Impact of Working Capital Management on Profitability of Manufacturing Firms in Nigeria
 
Gideon Tayo Akinleye, Associate Professor & Lecturer
Ekiti State University, Nigeria 
 
Omolade Theresa Bamisaye, MSc. Scholar
Ekiti State University, Nigeria 
Abstract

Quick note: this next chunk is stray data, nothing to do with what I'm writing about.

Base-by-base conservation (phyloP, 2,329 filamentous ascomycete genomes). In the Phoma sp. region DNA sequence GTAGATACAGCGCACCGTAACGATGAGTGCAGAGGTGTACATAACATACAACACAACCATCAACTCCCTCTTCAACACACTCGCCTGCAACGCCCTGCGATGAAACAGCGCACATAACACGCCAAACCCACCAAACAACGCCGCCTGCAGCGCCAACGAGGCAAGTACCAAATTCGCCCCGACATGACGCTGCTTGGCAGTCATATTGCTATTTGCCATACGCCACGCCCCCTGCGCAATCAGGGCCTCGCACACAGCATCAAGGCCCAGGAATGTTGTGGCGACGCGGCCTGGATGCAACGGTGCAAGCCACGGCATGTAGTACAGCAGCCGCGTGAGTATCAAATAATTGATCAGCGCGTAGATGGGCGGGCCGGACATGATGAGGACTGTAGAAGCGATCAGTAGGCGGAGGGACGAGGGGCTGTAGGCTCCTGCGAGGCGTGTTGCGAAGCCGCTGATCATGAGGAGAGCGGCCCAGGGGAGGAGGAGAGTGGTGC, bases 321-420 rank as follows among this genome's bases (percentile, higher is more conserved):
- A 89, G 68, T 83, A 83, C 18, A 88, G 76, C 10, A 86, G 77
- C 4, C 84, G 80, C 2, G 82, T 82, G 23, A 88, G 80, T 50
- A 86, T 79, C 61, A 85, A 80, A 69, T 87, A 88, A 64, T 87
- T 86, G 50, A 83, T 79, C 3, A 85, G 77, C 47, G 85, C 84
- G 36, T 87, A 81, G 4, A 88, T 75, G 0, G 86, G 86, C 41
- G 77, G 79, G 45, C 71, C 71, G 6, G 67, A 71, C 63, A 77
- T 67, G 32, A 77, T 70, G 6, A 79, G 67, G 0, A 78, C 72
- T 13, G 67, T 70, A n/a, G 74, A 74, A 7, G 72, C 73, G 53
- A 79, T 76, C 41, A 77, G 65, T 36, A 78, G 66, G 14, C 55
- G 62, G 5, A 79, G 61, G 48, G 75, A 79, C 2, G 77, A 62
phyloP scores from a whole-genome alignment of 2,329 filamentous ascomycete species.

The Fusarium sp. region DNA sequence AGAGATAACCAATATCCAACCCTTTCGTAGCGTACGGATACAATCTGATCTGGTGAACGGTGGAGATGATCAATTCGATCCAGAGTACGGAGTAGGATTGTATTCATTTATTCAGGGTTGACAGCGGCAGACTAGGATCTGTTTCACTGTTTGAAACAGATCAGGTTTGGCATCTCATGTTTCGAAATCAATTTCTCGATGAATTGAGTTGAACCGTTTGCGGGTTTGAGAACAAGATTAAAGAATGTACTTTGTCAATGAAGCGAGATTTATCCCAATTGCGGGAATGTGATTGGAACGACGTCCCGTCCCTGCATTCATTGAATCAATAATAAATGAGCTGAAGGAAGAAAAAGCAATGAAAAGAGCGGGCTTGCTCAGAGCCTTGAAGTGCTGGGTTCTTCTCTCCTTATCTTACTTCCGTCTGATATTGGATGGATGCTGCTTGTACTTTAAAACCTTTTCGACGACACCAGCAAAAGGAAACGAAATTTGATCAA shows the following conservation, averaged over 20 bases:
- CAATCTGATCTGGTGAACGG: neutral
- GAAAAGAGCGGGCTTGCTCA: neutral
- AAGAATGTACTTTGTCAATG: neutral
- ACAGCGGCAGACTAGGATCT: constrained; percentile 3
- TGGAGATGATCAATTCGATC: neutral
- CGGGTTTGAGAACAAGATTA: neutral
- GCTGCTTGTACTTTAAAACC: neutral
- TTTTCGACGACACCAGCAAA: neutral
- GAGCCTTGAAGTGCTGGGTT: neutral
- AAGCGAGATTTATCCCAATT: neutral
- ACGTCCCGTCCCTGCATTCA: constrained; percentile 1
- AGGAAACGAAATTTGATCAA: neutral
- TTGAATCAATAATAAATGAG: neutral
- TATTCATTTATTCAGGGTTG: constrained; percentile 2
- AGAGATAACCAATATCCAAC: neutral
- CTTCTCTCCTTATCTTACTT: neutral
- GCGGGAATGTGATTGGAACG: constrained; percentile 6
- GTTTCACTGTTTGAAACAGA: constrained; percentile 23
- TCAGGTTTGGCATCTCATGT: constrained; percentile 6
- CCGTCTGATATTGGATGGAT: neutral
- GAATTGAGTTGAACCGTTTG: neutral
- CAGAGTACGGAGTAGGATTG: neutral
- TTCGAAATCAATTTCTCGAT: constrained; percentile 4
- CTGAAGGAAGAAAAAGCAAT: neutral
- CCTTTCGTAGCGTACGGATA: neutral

This study investigated the impact of working capital management on profitability of manufacturing firms in Nigeria. Specifically the study analyzed the impact of net working capital and current ratio on profit after tax of selected manufacturing firms. The study covered a period of 10 years spanning from 2007 to 2016, with focus on ten (10) manufacturing firms purposively selected across industries such as consumer goods (beverages) industry, bottling industry and construction industry. Firms sampled in the study include Guinness Nigeria Plc, PZ Cussons Nigeria Plc, Nigerian Breweries Plc, Dangote Cement Plc, Unilever Nigeria Plc, Nestle Nigeria Plc, Cadbury Nigeria Plc, AG Leventis, Chellaram Nigeria Plc, and 7UP bottling company Plc. Panel secondary data were used in the study, as collected from the annual reports of the sampled firms. Method of analysis employed in the study include descriptive analysis, correlation analysis, as well as panel data analyses using pooled OLS estimator, fixed effect estimator, and random effect estimator, alongside post-estimation tests such as restricted f-test, and Hausman test, Wald test of heteroscedasticity, Wooldridge autocorrelation test and Pesaran cross section dependence test. Result showed that net working capital exert insignificant positive impact on profit after tax of manufacturing firms sampled in the study, with coefficient estimate of  .0036364(p=0.785 > 0.05), that current ratio exerts significant positive impact on profit after tax of manufacturing firm sampled in the study, with reported coefficient estimate of 2843.381(p=0.041 < 0.05). The study thus concluded that the capacity of working capital management to improve profitability of manufacturing firms in the country is not substantial when consideration is given solely to the aggregate difference between current asset and current liability. However maintaining high ratio of current asset to current liability, has the capacity to significantly boost profit prospect of manufacturing firms in the country. Hence manufacturing firms in the Nigeria should engage in consistence and flexible working capital management activities that can help sustain their profitability. Also Regulatory authority in the manufacturing sector should design thresholds for working capital variables based on the framework of research realities, so as to coordinate and organize activities of firms in the sector towards better operational and financial performance